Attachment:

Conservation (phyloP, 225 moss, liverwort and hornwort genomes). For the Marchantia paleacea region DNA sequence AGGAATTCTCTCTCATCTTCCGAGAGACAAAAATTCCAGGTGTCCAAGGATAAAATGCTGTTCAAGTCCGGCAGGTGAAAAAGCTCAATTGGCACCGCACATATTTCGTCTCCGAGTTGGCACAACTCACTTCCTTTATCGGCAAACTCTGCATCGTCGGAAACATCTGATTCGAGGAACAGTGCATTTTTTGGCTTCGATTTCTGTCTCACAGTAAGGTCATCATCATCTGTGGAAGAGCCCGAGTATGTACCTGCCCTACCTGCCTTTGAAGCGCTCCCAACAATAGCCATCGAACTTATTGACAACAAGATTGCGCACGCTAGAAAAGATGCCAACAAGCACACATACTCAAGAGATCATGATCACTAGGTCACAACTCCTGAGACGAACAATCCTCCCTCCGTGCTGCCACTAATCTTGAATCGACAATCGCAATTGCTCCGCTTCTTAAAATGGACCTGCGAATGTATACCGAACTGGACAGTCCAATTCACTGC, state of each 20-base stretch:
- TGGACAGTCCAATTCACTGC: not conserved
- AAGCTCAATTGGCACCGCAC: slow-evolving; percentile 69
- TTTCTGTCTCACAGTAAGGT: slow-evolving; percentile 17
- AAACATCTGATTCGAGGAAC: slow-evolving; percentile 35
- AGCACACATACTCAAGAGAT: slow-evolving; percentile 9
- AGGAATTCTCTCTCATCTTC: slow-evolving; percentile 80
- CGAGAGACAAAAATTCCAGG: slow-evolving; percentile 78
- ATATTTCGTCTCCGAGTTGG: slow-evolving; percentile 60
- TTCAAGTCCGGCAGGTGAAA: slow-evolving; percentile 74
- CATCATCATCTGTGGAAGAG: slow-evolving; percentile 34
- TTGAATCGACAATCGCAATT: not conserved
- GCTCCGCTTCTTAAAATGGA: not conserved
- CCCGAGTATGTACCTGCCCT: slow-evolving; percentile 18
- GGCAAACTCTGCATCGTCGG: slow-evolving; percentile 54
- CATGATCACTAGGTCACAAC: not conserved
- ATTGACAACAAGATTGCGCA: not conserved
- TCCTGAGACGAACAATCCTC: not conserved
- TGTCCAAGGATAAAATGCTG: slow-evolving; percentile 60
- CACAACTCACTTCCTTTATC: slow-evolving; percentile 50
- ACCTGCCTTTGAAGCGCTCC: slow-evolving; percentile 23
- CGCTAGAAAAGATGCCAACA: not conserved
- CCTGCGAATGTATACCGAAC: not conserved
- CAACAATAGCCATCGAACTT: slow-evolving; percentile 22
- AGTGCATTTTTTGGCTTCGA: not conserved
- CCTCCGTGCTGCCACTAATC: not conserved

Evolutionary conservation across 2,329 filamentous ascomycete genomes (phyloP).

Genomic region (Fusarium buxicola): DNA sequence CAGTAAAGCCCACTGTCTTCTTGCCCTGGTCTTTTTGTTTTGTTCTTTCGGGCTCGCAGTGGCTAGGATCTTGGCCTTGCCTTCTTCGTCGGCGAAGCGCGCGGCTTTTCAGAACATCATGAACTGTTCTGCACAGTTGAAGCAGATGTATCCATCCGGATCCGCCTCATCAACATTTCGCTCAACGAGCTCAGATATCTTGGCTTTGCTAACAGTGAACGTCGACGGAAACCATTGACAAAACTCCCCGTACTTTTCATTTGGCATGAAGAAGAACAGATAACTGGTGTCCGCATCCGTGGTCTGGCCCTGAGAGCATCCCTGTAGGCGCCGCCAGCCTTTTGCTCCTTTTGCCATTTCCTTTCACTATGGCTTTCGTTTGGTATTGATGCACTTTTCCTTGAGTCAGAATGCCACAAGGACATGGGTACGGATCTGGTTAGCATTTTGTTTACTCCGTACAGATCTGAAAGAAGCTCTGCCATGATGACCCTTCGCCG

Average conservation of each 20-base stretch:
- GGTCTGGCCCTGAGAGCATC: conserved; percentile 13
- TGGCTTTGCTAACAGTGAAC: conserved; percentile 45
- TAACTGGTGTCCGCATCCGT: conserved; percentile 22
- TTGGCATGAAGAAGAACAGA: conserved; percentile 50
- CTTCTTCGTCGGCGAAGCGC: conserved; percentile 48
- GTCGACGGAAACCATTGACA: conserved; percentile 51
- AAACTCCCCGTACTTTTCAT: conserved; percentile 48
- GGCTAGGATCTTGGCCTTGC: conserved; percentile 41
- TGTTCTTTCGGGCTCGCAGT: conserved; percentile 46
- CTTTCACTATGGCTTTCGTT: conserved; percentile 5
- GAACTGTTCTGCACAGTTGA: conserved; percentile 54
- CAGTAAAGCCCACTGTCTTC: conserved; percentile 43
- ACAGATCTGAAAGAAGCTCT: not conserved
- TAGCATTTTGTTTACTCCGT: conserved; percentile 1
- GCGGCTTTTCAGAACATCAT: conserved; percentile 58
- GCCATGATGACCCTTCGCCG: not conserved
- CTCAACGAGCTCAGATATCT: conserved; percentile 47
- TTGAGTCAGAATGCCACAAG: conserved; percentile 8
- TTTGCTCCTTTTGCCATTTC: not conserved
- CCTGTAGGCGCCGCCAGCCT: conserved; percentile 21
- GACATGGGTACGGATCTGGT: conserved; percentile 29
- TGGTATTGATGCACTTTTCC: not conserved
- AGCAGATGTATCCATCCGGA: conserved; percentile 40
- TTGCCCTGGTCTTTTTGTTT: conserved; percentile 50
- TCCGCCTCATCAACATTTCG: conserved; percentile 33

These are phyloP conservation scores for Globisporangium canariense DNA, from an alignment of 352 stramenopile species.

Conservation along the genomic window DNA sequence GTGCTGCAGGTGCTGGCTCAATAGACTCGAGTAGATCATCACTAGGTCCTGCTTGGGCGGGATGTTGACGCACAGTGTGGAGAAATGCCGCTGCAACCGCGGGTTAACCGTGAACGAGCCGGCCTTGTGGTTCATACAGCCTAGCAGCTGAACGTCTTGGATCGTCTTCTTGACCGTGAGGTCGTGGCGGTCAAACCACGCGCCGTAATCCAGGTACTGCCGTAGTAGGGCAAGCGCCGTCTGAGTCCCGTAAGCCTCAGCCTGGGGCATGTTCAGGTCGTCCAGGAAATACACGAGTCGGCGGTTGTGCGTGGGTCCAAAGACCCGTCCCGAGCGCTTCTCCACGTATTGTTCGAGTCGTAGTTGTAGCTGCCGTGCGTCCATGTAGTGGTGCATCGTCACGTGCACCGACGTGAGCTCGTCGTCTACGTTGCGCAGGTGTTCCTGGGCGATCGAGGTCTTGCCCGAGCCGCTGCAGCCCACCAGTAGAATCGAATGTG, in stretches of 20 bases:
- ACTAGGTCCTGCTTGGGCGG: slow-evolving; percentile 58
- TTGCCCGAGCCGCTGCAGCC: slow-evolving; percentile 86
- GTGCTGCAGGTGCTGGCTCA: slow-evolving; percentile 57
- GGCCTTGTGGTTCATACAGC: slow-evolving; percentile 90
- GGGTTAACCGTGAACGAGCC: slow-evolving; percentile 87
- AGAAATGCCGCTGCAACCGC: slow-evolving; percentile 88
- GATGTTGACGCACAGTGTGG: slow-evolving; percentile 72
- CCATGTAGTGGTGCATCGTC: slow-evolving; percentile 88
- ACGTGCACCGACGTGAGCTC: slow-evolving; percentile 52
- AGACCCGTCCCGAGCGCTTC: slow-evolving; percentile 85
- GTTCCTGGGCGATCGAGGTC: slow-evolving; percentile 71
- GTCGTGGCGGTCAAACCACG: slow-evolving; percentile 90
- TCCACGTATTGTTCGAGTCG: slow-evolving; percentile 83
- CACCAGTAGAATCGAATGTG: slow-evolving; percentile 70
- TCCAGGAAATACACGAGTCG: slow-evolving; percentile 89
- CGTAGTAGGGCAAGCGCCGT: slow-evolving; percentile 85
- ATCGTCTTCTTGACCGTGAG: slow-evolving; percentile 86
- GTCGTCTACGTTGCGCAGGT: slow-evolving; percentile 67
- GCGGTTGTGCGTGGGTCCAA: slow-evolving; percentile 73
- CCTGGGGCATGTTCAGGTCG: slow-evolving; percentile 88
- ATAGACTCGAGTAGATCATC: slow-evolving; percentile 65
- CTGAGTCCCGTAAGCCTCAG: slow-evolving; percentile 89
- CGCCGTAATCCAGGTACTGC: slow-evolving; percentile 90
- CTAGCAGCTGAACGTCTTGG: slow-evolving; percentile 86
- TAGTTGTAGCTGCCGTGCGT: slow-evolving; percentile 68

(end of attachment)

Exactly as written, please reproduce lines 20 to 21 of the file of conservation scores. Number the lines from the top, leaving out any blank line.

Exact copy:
- CACAACTCACTTCCTTTATC: slow-evolving; percentile 50
- ACCTGCCTTTGAAGCGCTCC: slow-evolving; percentile 23